I found and added a brief message from Michael Berry to the end of chapter five. The nickname I added is probably only going to make sense to anyone that knew him around campus. Michael Berry had an affection for cowboy hats and boots and he lived and breathed country music. "Have fun this summer. Cal Hi is all yours." -Michael Berry (Rhinestone Cowboy)
World 5-2: The Man Behind the Curtain
Near the end of junior year, Ms. Davis informed me that another student from Barbara Dawson Educational Center would be transferring over to California High School in the coming 1999-2000 school year. They would be enrolled in her first period English class. I initially wondered if, or perhaps hoped, this student might be Melissa. But as it would turn out, this student was Israel. A name unfamiliar to me at the time. I had the whole summer to think about what Israel and I would talk about. Surely, he must have a lot of interesting stories of his own from Barbara Dawson. Or as he himself would later call it, Hell.
World 6: It's About Time

World 6-1: To Far Away Times
Hybrid Heaven for the Nintendo 64 was the very first RPG that I owned myself. Before I played Chrono Trigger in the early spring of 2000, I was not the biggest fan of the genre, but there was just something about Hybrid Heaven that drew me to it. Maybe it was the stealth mechanics, the alien invasion-type story or perhaps even the setting. It was set in and under the streets of New York City. Hybrid Heaven even featured a two player versus mode. The game was developed by Konami.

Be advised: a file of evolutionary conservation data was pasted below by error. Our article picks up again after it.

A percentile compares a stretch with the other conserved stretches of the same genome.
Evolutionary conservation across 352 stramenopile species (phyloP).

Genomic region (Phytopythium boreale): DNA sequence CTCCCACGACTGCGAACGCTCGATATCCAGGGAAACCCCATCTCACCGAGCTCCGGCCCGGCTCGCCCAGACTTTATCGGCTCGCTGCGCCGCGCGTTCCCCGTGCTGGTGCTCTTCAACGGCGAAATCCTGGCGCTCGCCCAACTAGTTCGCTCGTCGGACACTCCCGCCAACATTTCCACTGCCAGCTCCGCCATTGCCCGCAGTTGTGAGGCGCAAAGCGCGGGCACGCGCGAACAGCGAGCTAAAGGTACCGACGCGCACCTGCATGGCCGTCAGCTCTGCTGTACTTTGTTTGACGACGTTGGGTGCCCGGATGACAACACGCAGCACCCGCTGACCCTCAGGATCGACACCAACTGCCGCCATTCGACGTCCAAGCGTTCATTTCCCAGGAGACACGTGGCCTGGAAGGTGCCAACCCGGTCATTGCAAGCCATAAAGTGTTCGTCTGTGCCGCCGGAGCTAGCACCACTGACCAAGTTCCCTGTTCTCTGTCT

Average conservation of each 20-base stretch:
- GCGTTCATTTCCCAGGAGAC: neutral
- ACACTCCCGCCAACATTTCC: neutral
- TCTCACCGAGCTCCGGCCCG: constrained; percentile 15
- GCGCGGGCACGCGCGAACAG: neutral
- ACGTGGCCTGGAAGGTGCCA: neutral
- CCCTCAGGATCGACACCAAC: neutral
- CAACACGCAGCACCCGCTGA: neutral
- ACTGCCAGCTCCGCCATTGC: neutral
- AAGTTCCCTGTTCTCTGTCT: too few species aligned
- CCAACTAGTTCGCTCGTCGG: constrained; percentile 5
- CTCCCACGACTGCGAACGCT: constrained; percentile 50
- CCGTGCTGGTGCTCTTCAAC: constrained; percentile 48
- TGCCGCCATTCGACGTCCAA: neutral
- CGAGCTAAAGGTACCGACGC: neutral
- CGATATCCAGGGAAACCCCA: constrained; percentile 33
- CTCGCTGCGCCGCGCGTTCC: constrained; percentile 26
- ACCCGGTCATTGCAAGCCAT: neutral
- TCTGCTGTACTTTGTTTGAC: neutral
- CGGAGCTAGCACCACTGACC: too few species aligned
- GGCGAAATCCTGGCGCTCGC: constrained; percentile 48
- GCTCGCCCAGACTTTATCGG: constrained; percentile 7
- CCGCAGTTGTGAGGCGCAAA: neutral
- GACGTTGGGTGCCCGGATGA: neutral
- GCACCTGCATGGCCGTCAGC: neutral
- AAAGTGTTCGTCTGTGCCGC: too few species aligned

World 7: The End of the Beginning (Extended Cut)

World 7-1: Uncharted Territory
Someone sat in the row directly behind me in Mr. Davis' computer class who prided himself on creating domains with slightly different spellings. A popular search engine at the time, Scour, being one of them. He would thereby draw in people who misspelled a domain and use this to generate ad revenue. To this day, I cannot say whether that was evil or pure genius.
Near the start of my fall semester, I talked to a counselor about my plans for the future. It was decided that I would attend Cerritos College for two years and then transfer to a four year college.
World 7-2: Man in the Moon
I happened to come across the complete Fall 2000 semester schedule for my Math 20 class, as well as the name of the instructor (I had long since forgotten her name). I had to retype the schedule line by line since my scanner is having problems again. I will be adding this information to Nintendo Rhapsody's seventh chapter, The End of the Beginning.
I never felt as if I was truly connecting with the math teacher, Pilar Mata, during my Math 20 class sessions. Most of the classtime consisted of the teacher jotting math equations down on the chalkboard in a face forward position. I would then copy the equations onto ruled paper. I imagine this process is meant to help students retain knowledge, but it always made me feel uninspired by the work.
The week of September 26th, 2000, I was tasked with reading the sixth chapter, Storage, of Discovering Computers 2001 in the Shelly Cashman Series for Mr. Davis' computer class. I would then have to write down the definitions of various terms, such as access time, hard disk controller and data transfer rate, for my chapter six assignment due on October 2nd. Meanwhile, in my math class, I was about to embark on the fifth chapter of Essential Mathematics. A chapter dedicated to decimal numbers.